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Rapid methods of landslide hazard mapping : Papua New Guinea case study

Greenbaum, D.; Tutton, M.; Bowker, M.R.; Browne, T.J.; Buleka, J.; Greally, K.B.; Kuna, G.; McDonald, A.J.W.; Marsh, S.H.; Northmore, K.H.; O'Connor, E.A.; Tragheim, D.G.. 1995 Rapid methods of landslide hazard mapping : Papua New Guinea case study. British Geological Survey, 121pp. (WC/95/027) (Unpublished)

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Abstract/Summary

A landslide hazard probability map can help planners (1) prepare for, and/or mitigate against, the effects of landsliding on communities and infrastructure, and (2) avoid or minimise the risks associated with new developments. The aims of the project were to establish, by means of studies in a few test areas, a generic method by which remote sensing and data analysis using a geographic information system (GIS) could provide a provisional landslide hazard zonation map. The provision of basic hazard information is an underpinning theme of the United Nations International Decade for Natural Disaster Reduction (IDNDR). It is an essential requirement for disaster preparedness and mitigation planning. This report forms part of BGS project 92/7 (R5554) ‘Rapid assessment of landslip hazards’ carried out under the ODA/BGS Technology Development and Research Programme as part of the British Government’s provision of aid to developing countries. It provides a detailed technical account of work undertaken in a test area in the highlands of Papua New Guinea (PNG) in collaboration with the Geological Survey Division. The study represents a demonstration of a methodology that is applicable to many developing countries. The underlying principle is that relationships between past landsliding events, interpreted from remote sensing, and factors such as the geology, relief, soils etc. provide the basis for modelling where future landslides are most likely to occur. This is achieved using a GIS by ‘weighting’ each class of each variable (e.g. each lithology ‘class’ of the variable ‘geology’) according to the proportion of landslides occurring within it compared to the regional average. Combinations of variables, produced by summing the weights in individual classes, provide ‘models’ of landslide probability. The approach is empirical but has the advantage of potentially being able to provide regional scale hazard maps over large areas quickly and cheaply; this cannot be achieved using conventional ground-based geotechnical methods. In PNG, landslides are usually triggered by earthquakes or intense rain storms. Tectonic instability and the extreme ruggedness of the terrain make the highlands very susceptible to landsliding, but the extent to which regional factors influence the distribution and severity of landsliding is uncertain. The report discusses the remote sensing and GIS methodology, and describes the results of the pilot study over an area of approximately 4 500 km2 in the Kaiapit/Saidor districts of the Finisterre mountain range. The landslide model uses geology, elevation, slope angle, lineaments and catchments as inputs. The resulting provisional landslide hazard zonation map, divided into 5 zones of landslide hazard probability, suggests that regional controls on landslide occurrence do exist and are significant. It is recommended that consideration be given in PNG to implementing the techniques as part of a national strategic plan for landslide hazard zonation mapping.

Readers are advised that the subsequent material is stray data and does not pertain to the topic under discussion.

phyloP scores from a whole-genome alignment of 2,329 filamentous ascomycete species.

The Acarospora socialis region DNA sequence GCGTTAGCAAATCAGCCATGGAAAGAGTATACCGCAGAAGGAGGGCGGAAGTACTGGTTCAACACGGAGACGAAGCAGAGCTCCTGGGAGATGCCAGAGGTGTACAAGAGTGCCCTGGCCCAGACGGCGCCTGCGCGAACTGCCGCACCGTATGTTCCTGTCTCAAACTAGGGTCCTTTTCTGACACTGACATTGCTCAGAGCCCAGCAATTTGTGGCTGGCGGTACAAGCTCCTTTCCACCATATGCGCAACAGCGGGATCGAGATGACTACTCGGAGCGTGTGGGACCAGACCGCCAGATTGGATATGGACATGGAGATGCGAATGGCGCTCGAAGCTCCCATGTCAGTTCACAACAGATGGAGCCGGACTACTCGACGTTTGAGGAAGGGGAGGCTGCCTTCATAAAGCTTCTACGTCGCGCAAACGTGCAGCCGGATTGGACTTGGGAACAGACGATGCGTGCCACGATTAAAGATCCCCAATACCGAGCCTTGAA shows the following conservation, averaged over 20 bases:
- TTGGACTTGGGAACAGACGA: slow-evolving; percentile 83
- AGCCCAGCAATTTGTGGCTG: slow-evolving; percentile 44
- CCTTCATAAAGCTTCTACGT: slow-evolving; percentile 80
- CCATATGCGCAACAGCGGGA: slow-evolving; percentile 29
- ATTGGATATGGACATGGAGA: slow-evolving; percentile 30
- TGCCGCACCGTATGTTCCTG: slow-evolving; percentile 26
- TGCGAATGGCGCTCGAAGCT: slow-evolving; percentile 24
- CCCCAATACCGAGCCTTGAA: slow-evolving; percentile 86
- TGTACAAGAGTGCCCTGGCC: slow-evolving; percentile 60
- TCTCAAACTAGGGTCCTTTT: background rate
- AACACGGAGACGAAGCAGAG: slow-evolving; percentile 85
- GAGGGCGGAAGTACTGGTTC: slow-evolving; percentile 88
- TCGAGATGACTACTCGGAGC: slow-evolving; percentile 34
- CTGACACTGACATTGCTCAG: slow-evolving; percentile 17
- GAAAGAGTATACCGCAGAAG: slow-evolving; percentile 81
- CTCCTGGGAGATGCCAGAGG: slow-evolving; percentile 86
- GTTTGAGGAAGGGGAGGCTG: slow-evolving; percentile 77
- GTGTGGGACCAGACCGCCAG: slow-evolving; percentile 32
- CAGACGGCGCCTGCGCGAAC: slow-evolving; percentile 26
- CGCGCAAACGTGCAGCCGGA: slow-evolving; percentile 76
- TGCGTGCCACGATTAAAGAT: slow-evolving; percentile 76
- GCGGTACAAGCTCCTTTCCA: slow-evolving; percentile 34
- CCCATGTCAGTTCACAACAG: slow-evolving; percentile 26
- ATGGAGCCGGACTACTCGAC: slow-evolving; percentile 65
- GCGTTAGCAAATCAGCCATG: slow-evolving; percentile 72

Item Type: Publication - Report (UNSPECIFIED)
Programmes: BGS Programmes > Other
Funders/Sponsors: NERC
Additional Information. Not used in RCUK Gateway to Research.: This item has been internally reviewed but not externally peer-reviewed
Date made live: 09 Jun 2010 14:00
URI: http://nora.nerc.ac.uk/id/eprint/9967

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